Stampington and Company - Magazines (Belle Armoire, Belle Armoire Jewelry, etc)
Bead Unique - Magazine
Vintaj - Make-it-Take-it (decorated pendants)
Aleene's - Make-it-Take-it (jewelry folio)
Plaid - Make-it-Take-it (glitter painting)
Hampton Art - Make-it-Take-it (folded envelope book)
Simply Swank - Make-it-Take-it (soldering)
Rings and Things - Bead Store in Spokane, WA
Lisa Kan - Designer/Artist
Blue Willow - Restaurant in Tucson
Saki Silver - Manufacturer/Seller
Atlantic Gems - Bead Store in Silver Spring, MD
Nancy Pilgrim - Designer/Artist
Lilly Pilly Designs - Manufacturer/Seller
Jones Art Glass - Designer/Artist
Green Girl Studios - Manufacturer/Seller
Fusion Beads - Bead Store in Seattle, WA
Kalmbach - Magazines (Bead and Button, Bead Style, etc)
Interweave - Magazines (Beadwork, Stringing, Step by Step etc)
Dakota Stones - Manufacturer/Seller
Harold Williams Cooney - Designer/Artist
David Christensen - Designer/Artist
Donna Nova - Designer/Artist
WigJig - Product

Wednesday, February 9, 2011

Spotlight on...Headaches and Creativity by Lori Anderson

Headaches and Creativity
Written by: Lori Anderson

Last year, I decided I would drastically cut the number of shows I did, excluding all outdoor shows, choosing my top five grossing shows, and instead concentrate on my newly revamped web site, creating new styles of jewelry, and finishing my lampwork studio. To that end, I had March to August marked as "off". The plan was to make things, experiment, get organized, all without show after show looming on the horizon. You know, do all the things I normally do, but in a relaxed manner, without show after show pushing me to do, do, do.

Article - Headaches and Creativity by Lori Anderson
Color by Margie Deeb - The Promise of Pink
Designer - Barbara Svetlick
Good Book - Great Wire Jewelry by Irene From Peterson
Bead Store - 1 Stop Bead Shop

Tuesday, February 8, 2011

Whole Lotta Green Bracelet by Jamie Hogsett

The Twist N Curl is one of the tools that I demonstrated a lot last week in Tucson. So much so, that a deep grove formed in my thumb nail from forming these wire beads! I love making these little beads - they're fun, quick, and very easy.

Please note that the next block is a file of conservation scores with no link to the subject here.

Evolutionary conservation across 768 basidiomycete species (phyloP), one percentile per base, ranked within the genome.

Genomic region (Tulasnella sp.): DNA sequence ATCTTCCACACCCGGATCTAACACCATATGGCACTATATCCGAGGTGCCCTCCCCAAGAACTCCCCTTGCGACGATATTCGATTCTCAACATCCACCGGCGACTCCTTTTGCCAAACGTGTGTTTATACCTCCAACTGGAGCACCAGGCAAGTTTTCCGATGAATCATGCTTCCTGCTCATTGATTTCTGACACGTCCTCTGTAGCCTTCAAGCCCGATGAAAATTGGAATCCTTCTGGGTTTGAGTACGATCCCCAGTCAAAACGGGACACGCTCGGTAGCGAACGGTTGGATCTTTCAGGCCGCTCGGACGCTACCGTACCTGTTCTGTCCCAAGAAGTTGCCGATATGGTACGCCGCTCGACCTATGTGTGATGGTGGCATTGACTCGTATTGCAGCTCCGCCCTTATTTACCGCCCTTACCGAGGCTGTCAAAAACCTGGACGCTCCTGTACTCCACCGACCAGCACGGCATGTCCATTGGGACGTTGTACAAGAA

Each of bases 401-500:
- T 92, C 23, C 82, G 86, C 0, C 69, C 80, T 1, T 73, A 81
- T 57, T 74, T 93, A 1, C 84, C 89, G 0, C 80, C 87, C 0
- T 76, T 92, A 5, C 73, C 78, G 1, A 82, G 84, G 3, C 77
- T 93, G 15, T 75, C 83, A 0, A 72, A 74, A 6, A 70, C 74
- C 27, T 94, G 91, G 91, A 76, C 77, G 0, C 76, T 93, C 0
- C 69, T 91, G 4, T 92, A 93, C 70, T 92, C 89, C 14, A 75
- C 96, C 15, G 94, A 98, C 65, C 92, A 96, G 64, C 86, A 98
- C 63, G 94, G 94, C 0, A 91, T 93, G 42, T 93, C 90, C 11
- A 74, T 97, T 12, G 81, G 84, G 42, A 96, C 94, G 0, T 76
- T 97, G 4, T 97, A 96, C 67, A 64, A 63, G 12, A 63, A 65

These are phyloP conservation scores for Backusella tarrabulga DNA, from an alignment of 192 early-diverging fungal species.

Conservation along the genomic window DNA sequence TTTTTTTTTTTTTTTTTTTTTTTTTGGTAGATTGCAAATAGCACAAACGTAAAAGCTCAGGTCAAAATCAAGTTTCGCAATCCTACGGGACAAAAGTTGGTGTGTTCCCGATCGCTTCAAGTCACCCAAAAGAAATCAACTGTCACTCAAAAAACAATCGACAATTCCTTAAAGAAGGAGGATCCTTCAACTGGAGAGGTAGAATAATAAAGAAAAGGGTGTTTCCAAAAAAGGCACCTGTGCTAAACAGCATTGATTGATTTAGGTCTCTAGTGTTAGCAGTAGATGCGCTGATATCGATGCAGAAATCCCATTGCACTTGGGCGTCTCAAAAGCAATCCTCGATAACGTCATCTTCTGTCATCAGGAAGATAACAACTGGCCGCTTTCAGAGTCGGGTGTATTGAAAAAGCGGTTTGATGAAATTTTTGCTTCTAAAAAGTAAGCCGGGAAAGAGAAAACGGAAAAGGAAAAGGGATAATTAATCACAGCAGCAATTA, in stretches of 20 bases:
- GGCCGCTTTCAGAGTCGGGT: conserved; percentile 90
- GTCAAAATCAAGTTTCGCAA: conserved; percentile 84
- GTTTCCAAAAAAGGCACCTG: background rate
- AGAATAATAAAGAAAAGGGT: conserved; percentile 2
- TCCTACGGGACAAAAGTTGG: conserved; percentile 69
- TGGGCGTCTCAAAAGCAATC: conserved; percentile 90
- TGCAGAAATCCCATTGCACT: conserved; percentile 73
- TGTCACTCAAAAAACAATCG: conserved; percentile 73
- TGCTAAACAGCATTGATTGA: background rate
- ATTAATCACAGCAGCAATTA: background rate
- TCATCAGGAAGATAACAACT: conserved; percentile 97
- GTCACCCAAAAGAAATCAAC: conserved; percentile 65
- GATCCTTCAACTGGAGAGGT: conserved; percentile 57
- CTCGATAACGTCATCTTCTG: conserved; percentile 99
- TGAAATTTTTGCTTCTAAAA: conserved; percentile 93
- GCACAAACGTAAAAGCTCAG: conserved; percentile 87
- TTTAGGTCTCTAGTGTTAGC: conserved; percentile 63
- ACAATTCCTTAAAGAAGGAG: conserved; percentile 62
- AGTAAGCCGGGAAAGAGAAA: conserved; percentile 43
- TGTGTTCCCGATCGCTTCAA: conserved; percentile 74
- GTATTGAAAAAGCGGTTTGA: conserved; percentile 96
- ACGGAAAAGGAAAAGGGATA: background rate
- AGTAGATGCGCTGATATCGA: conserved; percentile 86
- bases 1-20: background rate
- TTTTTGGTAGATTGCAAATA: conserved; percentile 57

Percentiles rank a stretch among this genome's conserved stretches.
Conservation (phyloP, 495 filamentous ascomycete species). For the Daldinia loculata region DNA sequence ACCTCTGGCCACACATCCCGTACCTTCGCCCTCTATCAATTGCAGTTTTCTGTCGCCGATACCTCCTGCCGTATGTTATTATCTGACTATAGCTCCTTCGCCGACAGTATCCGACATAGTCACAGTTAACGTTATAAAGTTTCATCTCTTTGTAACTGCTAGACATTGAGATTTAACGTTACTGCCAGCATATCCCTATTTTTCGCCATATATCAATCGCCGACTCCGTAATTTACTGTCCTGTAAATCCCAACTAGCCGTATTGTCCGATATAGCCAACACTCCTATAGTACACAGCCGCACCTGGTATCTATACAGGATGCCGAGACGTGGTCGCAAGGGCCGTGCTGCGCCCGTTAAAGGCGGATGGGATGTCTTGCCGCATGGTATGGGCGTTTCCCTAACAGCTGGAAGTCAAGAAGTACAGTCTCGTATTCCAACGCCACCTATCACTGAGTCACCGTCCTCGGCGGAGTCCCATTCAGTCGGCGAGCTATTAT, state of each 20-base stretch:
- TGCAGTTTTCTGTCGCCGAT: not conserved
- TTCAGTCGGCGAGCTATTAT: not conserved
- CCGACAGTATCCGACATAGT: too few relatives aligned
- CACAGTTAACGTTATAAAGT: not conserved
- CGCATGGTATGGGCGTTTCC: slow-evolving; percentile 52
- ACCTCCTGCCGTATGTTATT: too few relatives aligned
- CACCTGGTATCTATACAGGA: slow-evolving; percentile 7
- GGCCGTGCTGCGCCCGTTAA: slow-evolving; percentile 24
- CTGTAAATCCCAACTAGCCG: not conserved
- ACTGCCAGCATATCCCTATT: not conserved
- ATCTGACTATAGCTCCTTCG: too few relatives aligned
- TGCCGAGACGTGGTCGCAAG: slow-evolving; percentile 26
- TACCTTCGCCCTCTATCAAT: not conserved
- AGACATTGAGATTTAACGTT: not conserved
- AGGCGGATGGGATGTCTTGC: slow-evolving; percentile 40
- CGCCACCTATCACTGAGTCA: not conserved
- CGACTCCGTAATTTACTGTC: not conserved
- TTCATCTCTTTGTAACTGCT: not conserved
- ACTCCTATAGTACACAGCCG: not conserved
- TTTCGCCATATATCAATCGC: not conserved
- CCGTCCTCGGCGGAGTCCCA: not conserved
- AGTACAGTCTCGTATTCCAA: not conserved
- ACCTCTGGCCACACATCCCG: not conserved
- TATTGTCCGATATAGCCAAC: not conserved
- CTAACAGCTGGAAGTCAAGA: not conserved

Using 22-gauge Craft Wire in Peridot, I pre-strung the beads (small beads 5mm or less work best), coiled the wire for about 1/2", coiled back over the previous coil twice (back and forth for a total of three layers), then incorporated the beads into the final coil. Once the beads were formed, I used 20-gauge Peridot Craft Wire to wire wrap the beads together. The final step was making the toggle clasp, using 22-gauge wire and a Sharpie marker mandrel for the ring.

When I showed Sara the finished piece, her first response was "Wow, that's a whole lot of green!"

Guest blogger Jamie Hogsett is the Education Coordinator for Soft Flex Company. Contact her at

Monday, February 7, 2011

Mike Sherman - A Spinal Cord Injury

The Tucson Best Bead Show was our first big show since we announced Mike's injury at the tail end of November. So many people still had not heard, and it is never easy being the one to share this kind of news. So many care about him and it almost feels as if you are punching them in the stomach, even if you can soften it with all of the good news about how his recovery is progressing. 

I personally can't count the many nice things that both Scott and Mike have done for me over the years as an employee and a friend. I was hired at Soft Flex in 1999, a few days after my 20th birthday. Being that I started with them at such a young age, I have always felt like they in some ways helped to raise me into the woman that I am today. I am only one of many. I've seen them in action. You'd be hard pressed to find two more generous and loving people. In many respects, they are the kind of people that would give you the shirt right off their back if they thought that you needed it. 

We collected cards, donations, beads and such for Mike and Scott over the course of the week. It was really touching to see a physical manifestation of love for them in a pile of things that people wanted to give or say to them. I have to admit, it made all of us Soft Flex'ers a little weepy. Personally, I'd like to say thank you to anyone and everyone that contributed and showed their love. I can't imagine there being any better medicine for recovery than to feel loved. If you didn't get a chance to sign the cards, leave a present, etc or wanted to send something in addition, you can always send stuff directly to Mike and Scott. 

Mike Sherman and/or Scott Clark
c/o Brian Clark
Po Box 80
Sonoma, CA 95476

Brian will make sure that your card or note gets to the right place.

Saturday, February 5, 2011

Tucson Day 4

Design from Wonderful, Wearable Wire book

Wedding Beads from Atlantic Gems
Bookmark by Nancy Pilgrim

It is finally warming up in Tucson. I tried to pay visits to some of my favorite vendors today, including but not limited to, Saki Silver, Atlantic Gems and Lilly Pilly. I chose beads to possibly use in wedding jewelry. I cannot believe my wedding is in only 9 months. Time sure does fly by sometimes.
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Friday, February 4, 2011


Soft Flex Demo Table

Sharon Hessoun knitted her lovely necklace with our new Soft Flex Craft Wire!

I wish that I had more time to take photos here in Tucson. I have been so busy demoing, I barely have time for bathroom breaks. Today I took the entire day off. It was so nice. I went to the Tucson Museum of Art. The beads shown are from my friend Lisa Kan.